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Panama Canal cruises have been gaining in popularity in recent years. They are usually coupled with a few stops along the Caribbean coast of Central America. Most cruise lines have to stick to busy cruise ports because they are too big to dock elsewhere. In fact, they sail right past some of Panama and Costa Rica’s most beautiful natural areas. Uncruise’s Panama and Costa Rica cruise takes the opposite approach. If you dislike crowds, love nature, and prefer to adventure where few have gone before, here is the alternative.
The Pacific coastline of Costa Rica and Panama is a varied landscape. It’s rugged, wild, and teaming with life. Remote villages and deserted beaches are strewn loosely between large swaths of protected land. Getting to some of these places over land requires an arduous journey or is simply impossible. For wildlife, it’s a haven. On this Uncruise itinerary, we hug Costa Rica and Panama’s Pacific coastline and explore pristine nature with naturalist guides.
Thanks to Uncruise Adventures for hosting us to experience their Uncruise Costa Rica and Panama itinerary so we can unpack it for Trekaroo families. We are also delighted that as an affiliate of Uncruise, we were able to secure a special Uncruise discount for Trekaroo families.
It’s rare for me to travel one-on-one with my middle child. He often moans, “It’s hard being in the middle. I get lost.” Now that he is 13 years old, I sense our connection slipping. His interests are quite different from mine and I struggle to find that common ground. But we both love to travel and encountering wildlife. As the two of us step onboard Uncruise’s Safari Voyager together, I’m hoping for unforgettable bonding memories as we delight in nature together.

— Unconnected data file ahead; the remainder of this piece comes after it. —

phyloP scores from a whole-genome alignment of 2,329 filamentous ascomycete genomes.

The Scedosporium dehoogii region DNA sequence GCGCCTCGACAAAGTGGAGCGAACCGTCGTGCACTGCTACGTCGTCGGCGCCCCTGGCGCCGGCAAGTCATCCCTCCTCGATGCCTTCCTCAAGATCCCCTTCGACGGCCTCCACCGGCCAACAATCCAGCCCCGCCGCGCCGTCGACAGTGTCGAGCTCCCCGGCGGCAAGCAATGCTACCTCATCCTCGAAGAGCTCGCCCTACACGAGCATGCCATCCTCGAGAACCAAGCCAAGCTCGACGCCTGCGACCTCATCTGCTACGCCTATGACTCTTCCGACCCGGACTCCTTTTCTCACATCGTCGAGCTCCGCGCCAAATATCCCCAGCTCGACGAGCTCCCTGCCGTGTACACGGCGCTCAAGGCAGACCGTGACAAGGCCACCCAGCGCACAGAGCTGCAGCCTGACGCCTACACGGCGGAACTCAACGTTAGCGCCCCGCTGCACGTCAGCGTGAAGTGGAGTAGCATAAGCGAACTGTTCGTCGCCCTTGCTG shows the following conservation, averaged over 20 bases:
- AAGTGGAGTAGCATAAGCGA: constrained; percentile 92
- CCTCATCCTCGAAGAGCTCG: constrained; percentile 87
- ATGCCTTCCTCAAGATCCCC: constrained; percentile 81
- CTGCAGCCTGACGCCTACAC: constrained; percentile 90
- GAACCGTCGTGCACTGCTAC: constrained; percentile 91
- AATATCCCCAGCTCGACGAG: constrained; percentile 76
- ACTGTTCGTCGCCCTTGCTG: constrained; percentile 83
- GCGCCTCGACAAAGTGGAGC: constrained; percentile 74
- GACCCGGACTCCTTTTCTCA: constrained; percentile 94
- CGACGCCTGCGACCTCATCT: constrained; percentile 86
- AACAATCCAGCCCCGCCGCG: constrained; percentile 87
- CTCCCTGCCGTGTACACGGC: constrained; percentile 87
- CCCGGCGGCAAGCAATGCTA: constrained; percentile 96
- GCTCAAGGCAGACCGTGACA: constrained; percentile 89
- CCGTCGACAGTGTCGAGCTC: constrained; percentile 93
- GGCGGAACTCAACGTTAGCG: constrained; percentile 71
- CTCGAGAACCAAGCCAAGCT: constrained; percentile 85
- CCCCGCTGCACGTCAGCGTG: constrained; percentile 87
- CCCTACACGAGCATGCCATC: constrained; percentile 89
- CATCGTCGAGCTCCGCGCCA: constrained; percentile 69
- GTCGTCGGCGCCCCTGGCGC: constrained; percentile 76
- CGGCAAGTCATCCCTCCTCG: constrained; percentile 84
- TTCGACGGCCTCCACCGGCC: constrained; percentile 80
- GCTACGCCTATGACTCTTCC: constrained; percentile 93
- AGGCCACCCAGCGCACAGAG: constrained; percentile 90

The town of Puntarenas is about 75 minutes from San Jose on the inner hem of the Nicoya Peninsula. Here we meet our Uncruise expedition vessel – the Safari Voyager. This small cruise ship has only 32 guest cabins for 62 passengers, and half as many crew members. The crew picks us up on skiffs and we bounce up and down making our way out to our home for the next few days.
The black skiffs pull in at the back of the Safari Voyager and a platform winds up to lift the skiff right out of the water. We’re like a big whale being lifted out of the ocean. The skiff lifter is a brilliant way for younger and older passengers to get on and off the skiffs with ease.
The friendly crew takes us to our cabins. Our bags have already arrived ahead of us. As soon as everyone settles in their cabins, the captain invites us to a welcome reception of champagne cocktails and hors d’oeuvres. We meet the other passengers and the friendly crew, go over safety procedures and drills, and set sail.
Just as the sun sets, the chef invites us to feast on the first of many delicious meals he’s prepared. Tonight’s menu is sesame encrusted mahi-mahi tuna, bright pink Panamanian potato salad, beef tenderloin, and grilled Portobello mushrooms stuffed with grilled vegetables and goat cheese.
As I look around the room at the fellow passengers on board this small cruise ship, I wonder, “How are we going to fit in?” My son is the only child on this particular sailing because we aren’t traveling during a regular school holiday. A small ship cruise is an intimate setting. At mealtime, you sit with other passengers. You can’t help getting to know each other’s joys and fears on a nature expedition like this. And if your kids are having a moment, it’s hard to hide that as well.